The boating industry is making efforts to offer a greener product.
Q: I’ve heard that hybrid engine technology is now being used to power boats. What’s happening with that?
A: With concerns about climate change and the world’s imperiled oceans and waterways at an all-time high, it makes sense that the boating industry would be looking into greener ways to try to do its part and to attract some of those increasing numbers of environmentally conscious customers.
Americans spend 500 million hours zipping around in recreational boats each year. But, until recently, the engines on these boats were held to much lower efficiency standards than their automotive counterparts. Last year the US Environmental Protection Agency announced new, more stringent emissions standards for marine engines – both in-board and outboard – that will go into effect in 2010. In fact, several hybrid boats are already on the market, boasting emission ratings well below the new standards.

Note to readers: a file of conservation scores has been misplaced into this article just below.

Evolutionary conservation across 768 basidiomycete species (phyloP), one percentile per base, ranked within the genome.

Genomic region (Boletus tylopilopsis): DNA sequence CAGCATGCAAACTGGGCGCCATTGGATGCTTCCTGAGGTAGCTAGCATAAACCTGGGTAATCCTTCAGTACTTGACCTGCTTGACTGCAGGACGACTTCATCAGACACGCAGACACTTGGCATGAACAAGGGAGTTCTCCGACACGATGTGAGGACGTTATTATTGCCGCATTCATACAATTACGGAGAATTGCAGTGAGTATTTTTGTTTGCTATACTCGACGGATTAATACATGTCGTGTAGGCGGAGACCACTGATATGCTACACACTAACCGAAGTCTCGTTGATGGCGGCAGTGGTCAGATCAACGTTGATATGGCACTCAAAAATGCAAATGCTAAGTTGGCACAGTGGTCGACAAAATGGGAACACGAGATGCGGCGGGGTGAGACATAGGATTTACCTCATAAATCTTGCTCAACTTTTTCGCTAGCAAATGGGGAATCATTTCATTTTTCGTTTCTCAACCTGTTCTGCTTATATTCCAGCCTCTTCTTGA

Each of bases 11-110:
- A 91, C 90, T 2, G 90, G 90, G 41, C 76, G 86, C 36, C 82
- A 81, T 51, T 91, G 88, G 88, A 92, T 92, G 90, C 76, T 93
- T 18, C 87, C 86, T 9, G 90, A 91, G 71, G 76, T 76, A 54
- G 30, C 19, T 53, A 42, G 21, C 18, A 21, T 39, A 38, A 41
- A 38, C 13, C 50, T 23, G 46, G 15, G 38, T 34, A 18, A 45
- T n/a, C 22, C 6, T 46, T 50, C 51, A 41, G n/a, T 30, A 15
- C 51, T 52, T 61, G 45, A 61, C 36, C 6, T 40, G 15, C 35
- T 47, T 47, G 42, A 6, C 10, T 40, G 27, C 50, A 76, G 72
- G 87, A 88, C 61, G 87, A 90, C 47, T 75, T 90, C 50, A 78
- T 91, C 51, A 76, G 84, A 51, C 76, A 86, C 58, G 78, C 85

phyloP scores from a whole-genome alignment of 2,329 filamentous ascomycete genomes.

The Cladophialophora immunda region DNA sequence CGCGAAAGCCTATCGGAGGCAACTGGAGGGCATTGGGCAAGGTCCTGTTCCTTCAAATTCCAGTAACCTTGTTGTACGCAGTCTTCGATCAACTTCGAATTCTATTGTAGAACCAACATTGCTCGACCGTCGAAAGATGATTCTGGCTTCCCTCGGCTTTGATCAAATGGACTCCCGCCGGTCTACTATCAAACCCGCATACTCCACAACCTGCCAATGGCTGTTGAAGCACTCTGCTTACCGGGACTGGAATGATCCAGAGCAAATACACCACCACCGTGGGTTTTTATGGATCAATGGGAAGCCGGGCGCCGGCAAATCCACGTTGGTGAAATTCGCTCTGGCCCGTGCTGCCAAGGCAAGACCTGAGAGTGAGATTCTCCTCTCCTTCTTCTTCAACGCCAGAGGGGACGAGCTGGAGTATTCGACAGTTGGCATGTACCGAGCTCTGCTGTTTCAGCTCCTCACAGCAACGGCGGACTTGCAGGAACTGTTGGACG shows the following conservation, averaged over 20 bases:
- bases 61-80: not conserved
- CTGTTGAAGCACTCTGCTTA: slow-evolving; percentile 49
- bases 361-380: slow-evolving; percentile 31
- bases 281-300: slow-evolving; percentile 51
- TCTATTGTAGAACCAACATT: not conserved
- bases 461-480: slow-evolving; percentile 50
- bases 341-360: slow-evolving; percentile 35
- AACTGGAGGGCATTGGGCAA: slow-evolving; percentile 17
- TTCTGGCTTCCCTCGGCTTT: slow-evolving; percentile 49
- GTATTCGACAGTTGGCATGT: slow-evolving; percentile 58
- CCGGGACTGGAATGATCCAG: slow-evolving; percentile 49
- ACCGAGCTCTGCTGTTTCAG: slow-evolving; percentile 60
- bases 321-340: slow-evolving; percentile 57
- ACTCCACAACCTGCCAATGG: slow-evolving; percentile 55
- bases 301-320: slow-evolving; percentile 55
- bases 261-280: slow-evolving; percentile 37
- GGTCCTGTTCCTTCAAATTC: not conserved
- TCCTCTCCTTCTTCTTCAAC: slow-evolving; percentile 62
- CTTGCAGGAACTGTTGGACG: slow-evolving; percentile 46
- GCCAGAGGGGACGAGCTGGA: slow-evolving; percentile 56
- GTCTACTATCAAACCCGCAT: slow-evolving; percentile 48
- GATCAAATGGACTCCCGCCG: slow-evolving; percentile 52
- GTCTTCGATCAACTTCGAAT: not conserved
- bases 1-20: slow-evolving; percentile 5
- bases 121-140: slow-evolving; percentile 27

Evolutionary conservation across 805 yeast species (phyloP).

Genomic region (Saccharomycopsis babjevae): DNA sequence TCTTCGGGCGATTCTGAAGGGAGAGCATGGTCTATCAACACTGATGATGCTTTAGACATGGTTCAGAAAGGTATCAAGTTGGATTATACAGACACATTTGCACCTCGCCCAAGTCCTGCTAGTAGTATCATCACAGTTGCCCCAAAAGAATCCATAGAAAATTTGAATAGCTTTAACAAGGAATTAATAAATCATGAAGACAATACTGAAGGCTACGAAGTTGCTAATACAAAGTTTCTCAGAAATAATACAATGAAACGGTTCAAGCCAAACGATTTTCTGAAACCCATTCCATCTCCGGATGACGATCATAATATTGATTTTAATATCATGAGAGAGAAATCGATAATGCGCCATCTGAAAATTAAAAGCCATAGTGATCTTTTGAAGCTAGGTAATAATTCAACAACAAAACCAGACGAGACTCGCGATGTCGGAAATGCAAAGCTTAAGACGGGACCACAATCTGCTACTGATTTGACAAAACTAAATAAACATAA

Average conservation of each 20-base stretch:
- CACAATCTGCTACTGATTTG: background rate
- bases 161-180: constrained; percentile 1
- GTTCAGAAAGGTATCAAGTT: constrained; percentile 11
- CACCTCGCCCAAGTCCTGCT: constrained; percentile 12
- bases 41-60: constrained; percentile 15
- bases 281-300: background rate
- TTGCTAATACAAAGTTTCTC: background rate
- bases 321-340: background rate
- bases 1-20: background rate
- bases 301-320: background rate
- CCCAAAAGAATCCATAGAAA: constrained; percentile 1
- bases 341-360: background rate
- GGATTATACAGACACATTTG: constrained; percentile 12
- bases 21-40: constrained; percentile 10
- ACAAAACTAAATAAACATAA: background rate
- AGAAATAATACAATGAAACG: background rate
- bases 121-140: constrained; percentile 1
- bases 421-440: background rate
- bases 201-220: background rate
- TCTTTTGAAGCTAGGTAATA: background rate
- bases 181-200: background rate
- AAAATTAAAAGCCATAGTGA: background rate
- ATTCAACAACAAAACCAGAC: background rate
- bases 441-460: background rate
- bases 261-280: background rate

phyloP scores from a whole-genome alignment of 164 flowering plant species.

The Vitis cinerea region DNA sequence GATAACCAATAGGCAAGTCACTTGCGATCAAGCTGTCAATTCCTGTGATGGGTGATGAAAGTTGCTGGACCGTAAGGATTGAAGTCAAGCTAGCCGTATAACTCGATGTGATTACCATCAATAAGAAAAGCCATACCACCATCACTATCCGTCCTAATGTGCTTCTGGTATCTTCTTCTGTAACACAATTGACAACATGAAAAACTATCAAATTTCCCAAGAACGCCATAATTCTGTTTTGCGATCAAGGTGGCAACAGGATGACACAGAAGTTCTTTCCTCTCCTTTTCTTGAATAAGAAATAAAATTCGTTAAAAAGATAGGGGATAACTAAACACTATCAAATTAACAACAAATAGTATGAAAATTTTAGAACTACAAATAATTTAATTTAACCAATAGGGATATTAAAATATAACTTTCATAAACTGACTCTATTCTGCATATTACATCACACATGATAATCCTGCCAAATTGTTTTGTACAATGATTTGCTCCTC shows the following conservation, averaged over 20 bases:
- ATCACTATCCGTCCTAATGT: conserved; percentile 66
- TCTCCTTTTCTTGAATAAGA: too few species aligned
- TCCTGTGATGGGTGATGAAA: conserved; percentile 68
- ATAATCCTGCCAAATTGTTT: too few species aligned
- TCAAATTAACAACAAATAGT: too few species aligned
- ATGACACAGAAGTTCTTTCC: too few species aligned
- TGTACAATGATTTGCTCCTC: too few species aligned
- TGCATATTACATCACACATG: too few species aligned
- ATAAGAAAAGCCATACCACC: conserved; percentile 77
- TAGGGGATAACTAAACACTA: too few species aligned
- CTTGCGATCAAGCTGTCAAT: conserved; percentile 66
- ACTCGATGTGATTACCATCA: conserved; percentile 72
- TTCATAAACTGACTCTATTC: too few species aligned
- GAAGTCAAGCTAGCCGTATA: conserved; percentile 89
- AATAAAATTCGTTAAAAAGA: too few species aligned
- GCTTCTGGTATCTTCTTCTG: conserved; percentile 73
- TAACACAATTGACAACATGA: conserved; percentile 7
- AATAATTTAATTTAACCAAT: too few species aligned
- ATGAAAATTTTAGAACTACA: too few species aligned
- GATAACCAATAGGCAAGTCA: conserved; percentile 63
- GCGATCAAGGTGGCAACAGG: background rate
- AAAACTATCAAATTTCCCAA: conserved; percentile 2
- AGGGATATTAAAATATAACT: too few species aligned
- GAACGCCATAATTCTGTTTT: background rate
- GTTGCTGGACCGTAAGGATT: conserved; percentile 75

The 24-foot Endeavour Green Electric Hybrid can run all day on an electric charge that costs only 11 cents and generates no emissions, kicking into a small diesel generator only if the boat’s eight batteries are depleted. And when owners can charge the batteries via solar or wind power, the boats have zero carbon footprint. Florida-based Craig Catamaran Corp. last year launched a hybrid version of its compact catamaran-style speedboat. The sporty little two-seater, which is light enough to be towed by a Mini Cooper or Smart car, can run for eight hours on less than a gallon of gas, and costs about $6,000.
For those looking for a larger, more luxurious ride, the 25-foot Frauscher hybrid might be just the ticket. The speedy $155,000 Austrian-built pleasure boat combines an electric engine with a 256 horsepower Steyr diesel motor to allow for emissions-free harbor cruising or high-octane speeding across open water.